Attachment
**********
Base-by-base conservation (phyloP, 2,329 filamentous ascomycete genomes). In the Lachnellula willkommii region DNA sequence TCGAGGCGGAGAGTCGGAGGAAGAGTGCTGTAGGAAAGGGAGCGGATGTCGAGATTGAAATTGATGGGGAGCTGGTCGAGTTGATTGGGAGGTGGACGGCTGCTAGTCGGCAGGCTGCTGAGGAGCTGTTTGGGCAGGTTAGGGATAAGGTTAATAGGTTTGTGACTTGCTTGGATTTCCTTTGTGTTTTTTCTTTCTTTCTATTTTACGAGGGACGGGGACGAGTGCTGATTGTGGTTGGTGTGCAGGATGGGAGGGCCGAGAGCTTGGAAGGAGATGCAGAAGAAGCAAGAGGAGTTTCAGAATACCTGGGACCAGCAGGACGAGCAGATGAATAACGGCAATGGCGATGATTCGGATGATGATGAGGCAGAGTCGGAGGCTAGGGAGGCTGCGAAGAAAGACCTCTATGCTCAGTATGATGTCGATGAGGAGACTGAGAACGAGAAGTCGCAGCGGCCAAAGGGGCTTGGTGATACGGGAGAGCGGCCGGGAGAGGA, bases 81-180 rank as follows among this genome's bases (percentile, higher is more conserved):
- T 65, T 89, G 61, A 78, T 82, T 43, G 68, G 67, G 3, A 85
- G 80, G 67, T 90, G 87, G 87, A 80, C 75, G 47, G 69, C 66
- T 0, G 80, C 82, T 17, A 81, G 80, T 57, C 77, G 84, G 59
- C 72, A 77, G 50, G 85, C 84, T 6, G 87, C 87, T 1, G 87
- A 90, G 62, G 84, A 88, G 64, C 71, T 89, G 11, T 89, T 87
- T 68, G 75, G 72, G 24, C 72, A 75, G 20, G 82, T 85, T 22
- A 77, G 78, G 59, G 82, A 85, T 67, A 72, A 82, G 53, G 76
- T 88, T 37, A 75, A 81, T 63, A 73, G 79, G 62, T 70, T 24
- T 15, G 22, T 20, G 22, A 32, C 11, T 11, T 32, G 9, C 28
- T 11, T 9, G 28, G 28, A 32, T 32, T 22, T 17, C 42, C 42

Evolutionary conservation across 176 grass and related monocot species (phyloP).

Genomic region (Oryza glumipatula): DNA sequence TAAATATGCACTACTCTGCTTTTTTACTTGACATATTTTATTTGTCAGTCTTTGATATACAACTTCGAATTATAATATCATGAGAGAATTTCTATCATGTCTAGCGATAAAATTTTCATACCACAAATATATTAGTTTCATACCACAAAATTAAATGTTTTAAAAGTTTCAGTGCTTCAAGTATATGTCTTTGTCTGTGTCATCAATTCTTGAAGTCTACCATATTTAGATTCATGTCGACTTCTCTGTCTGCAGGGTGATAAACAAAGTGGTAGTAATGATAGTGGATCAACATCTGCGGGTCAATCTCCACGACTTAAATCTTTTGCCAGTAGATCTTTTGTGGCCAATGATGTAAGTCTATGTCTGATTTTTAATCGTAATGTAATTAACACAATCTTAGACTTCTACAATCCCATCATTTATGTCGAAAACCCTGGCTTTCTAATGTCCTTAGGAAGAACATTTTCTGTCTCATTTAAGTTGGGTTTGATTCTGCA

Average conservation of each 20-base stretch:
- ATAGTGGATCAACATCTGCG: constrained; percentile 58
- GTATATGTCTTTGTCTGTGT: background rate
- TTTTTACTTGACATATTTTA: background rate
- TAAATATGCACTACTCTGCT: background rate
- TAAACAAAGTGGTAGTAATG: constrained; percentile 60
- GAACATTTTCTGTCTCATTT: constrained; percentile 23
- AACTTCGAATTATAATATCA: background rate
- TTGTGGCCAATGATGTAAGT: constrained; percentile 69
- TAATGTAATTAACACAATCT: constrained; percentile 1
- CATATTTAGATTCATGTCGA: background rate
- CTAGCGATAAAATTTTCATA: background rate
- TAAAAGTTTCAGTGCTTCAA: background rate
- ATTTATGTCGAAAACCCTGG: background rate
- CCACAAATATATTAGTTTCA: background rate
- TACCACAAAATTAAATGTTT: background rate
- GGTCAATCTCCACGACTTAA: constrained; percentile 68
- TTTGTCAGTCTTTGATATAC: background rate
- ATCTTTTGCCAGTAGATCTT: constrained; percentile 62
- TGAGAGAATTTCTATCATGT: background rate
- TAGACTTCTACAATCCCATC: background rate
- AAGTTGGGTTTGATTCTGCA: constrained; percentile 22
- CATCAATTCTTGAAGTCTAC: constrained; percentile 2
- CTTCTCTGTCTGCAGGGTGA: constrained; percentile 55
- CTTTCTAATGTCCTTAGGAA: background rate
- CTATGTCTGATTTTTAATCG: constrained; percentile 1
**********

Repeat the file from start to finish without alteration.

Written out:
Base-by-base conservation (phyloP, 2,329 filamentous ascomycete genomes). In the Lachnellula willkommii region DNA sequence TCGAGGCGGAGAGTCGGAGGAAGAGTGCTGTAGGAAAGGGAGCGGATGTCGAGATTGAAATTGATGGGGAGCTGGTCGAGTTGATTGGGAGGTGGACGGCTGCTAGTCGGCAGGCTGCTGAGGAGCTGTTTGGGCAGGTTAGGGATAAGGTTAATAGGTTTGTGACTTGCTTGGATTTCCTTTGTGTTTTTTCTTTCTTTCTATTTTACGAGGGACGGGGACGAGTGCTGATTGTGGTTGGTGTGCAGGATGGGAGGGCCGAGAGCTTGGAAGGAGATGCAGAAGAAGCAAGAGGAGTTTCAGAATACCTGGGACCAGCAGGACGAGCAGATGAATAACGGCAATGGCGATGATTCGGATGATGATGAGGCAGAGTCGGAGGCTAGGGAGGCTGCGAAGAAAGACCTCTATGCTCAGTATGATGTCGATGAGGAGACTGAGAACGAGAAGTCGCAGCGGCCAAAGGGGCTTGGTGATACGGGAGAGCGGCCGGGAGAGGA, bases 81-180 rank as follows among this genome's bases (percentile, higher is more conserved):
- T 65, T 89, G 61, A 78, T 82, T 43, G 68, G 67, G 3, A 85
- G 80, G 67, T 90, G 87, G 87, A 80, C 75, G 47, G 69, C 66
- T 0, G 80, C 82, T 17, A 81, G 80, T 57, C 77, G 84, G 59
- C 72, A 77, G 50, G 85, C 84, T 6, G 87, C 87, T 1, G 87
- A 90, G 62, G 84, A 88, G 64, C 71, T 89, G 11, T 89, T 87
- T 68, G 75, G 72, G 24, C 72, A 75, G 20, G 82, T 85, T 22
- A 77, G 78, G 59, G 82, A 85, T 67, A 72, A 82, G 53, G 76
- T 88, T 37, A 75, A 81, T 63, A 73, G 79, G 62, T 70, T 24
- T 15, G 22, T 20, G 22, A 32, C 11, T 11, T 32, G 9, C 28
- T 11, T 9, G 28, G 28, A 32, T 32, T 22, T 17, C 42, C 42

Evolutionary conservation across 176 grass and related monocot species (phyloP).

Genomic region (Oryza glumipatula): DNA sequence TAAATATGCACTACTCTGCTTTTTTACTTGACATATTTTATTTGTCAGTCTTTGATATACAACTTCGAATTATAATATCATGAGAGAATTTCTATCATGTCTAGCGATAAAATTTTCATACCACAAATATATTAGTTTCATACCACAAAATTAAATGTTTTAAAAGTTTCAGTGCTTCAAGTATATGTCTTTGTCTGTGTCATCAATTCTTGAAGTCTACCATATTTAGATTCATGTCGACTTCTCTGTCTGCAGGGTGATAAACAAAGTGGTAGTAATGATAGTGGATCAACATCTGCGGGTCAATCTCCACGACTTAAATCTTTTGCCAGTAGATCTTTTGTGGCCAATGATGTAAGTCTATGTCTGATTTTTAATCGTAATGTAATTAACACAATCTTAGACTTCTACAATCCCATCATTTATGTCGAAAACCCTGGCTTTCTAATGTCCTTAGGAAGAACATTTTCTGTCTCATTTAAGTTGGGTTTGATTCTGCA

Average conservation of each 20-base stretch:
- ATAGTGGATCAACATCTGCG: constrained; percentile 58
- GTATATGTCTTTGTCTGTGT: background rate
- TTTTTACTTGACATATTTTA: background rate
- TAAATATGCACTACTCTGCT: background rate
- TAAACAAAGTGGTAGTAATG: constrained; percentile 60
- GAACATTTTCTGTCTCATTT: constrained; percentile 23
- AACTTCGAATTATAATATCA: background rate
- TTGTGGCCAATGATGTAAGT: constrained; percentile 69
- TAATGTAATTAACACAATCT: constrained; percentile 1
- CATATTTAGATTCATGTCGA: background rate
- CTAGCGATAAAATTTTCATA: background rate
- TAAAAGTTTCAGTGCTTCAA: background rate
- ATTTATGTCGAAAACCCTGG: background rate
- CCACAAATATATTAGTTTCA: background rate
- TACCACAAAATTAAATGTTT: background rate
- GGTCAATCTCCACGACTTAA: constrained; percentile 68
- TTTGTCAGTCTTTGATATAC: background rate
- ATCTTTTGCCAGTAGATCTT: constrained; percentile 62
- TGAGAGAATTTCTATCATGT: background rate
- TAGACTTCTACAATCCCATC: background rate
- AAGTTGGGTTTGATTCTGCA: constrained; percentile 22
- CATCAATTCTTGAAGTCTAC: constrained; percentile 2
- CTTCTCTGTCTGCAGGGTGA: constrained; percentile 55
- CTTTCTAATGTCCTTAGGAA: background rate
- CTATGTCTGATTTTTAATCG: constrained; percentile 1